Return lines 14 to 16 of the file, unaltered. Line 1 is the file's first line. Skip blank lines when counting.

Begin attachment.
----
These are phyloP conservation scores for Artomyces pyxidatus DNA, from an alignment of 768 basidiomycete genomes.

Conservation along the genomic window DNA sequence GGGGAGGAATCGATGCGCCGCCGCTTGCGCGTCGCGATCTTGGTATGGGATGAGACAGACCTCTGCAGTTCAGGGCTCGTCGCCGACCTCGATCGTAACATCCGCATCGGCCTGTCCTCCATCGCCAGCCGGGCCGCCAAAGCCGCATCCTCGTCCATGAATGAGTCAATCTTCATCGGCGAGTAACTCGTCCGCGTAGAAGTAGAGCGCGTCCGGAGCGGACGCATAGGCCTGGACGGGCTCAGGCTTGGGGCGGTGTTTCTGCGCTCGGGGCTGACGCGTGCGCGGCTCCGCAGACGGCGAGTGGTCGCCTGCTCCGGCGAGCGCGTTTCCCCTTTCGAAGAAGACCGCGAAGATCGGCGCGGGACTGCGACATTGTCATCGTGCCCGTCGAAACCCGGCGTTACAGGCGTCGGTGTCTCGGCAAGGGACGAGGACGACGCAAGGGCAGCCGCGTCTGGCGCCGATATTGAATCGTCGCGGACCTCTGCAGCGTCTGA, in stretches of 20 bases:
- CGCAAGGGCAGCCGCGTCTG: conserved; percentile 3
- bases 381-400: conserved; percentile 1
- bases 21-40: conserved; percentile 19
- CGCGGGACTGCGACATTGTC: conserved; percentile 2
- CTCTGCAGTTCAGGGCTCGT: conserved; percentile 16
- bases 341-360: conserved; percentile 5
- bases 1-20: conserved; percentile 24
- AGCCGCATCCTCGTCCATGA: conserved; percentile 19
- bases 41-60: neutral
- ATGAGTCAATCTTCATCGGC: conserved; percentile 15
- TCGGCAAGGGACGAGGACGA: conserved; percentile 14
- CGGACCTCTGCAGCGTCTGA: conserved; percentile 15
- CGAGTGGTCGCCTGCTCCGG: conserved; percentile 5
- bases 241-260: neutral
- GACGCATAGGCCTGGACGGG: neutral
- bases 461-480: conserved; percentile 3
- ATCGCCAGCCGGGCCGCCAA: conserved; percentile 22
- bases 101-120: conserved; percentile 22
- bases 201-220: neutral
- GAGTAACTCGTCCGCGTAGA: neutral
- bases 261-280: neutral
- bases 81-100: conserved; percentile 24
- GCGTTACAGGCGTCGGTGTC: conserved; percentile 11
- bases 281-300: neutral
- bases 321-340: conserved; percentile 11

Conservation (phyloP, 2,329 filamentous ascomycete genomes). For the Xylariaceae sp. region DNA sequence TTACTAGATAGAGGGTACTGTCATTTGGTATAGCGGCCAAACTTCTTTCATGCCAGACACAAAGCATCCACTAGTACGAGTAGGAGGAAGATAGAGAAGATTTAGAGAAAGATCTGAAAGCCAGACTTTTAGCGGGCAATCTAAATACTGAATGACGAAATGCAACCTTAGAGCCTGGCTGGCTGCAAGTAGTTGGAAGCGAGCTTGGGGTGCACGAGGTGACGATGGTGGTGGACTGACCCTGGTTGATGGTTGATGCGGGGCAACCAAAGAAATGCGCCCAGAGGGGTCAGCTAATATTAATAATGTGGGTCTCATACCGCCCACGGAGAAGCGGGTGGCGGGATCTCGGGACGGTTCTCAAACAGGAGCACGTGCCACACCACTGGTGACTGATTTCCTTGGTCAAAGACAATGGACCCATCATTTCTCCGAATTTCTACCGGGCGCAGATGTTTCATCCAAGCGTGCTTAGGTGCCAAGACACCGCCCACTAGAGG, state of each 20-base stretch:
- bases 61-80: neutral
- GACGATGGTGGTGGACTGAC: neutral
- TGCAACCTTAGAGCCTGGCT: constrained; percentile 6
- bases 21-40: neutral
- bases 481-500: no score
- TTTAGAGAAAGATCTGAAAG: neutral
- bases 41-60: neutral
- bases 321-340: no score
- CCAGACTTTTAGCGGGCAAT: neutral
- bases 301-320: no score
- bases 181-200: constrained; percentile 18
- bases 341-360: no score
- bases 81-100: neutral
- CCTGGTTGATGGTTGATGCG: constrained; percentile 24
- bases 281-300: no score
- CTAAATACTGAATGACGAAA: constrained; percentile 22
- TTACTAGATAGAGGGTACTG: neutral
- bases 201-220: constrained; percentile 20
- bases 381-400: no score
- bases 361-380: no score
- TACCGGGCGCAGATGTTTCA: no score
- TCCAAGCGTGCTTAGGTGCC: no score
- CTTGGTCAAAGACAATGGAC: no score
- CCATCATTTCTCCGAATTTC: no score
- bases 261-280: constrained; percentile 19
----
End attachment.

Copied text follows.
- CGGACCTCTGCAGCGTCTGA: conserved; percentile 15
- CGAGTGGTCGCCTGCTCCGG: conserved; percentile 5
- bases 241-260: neutral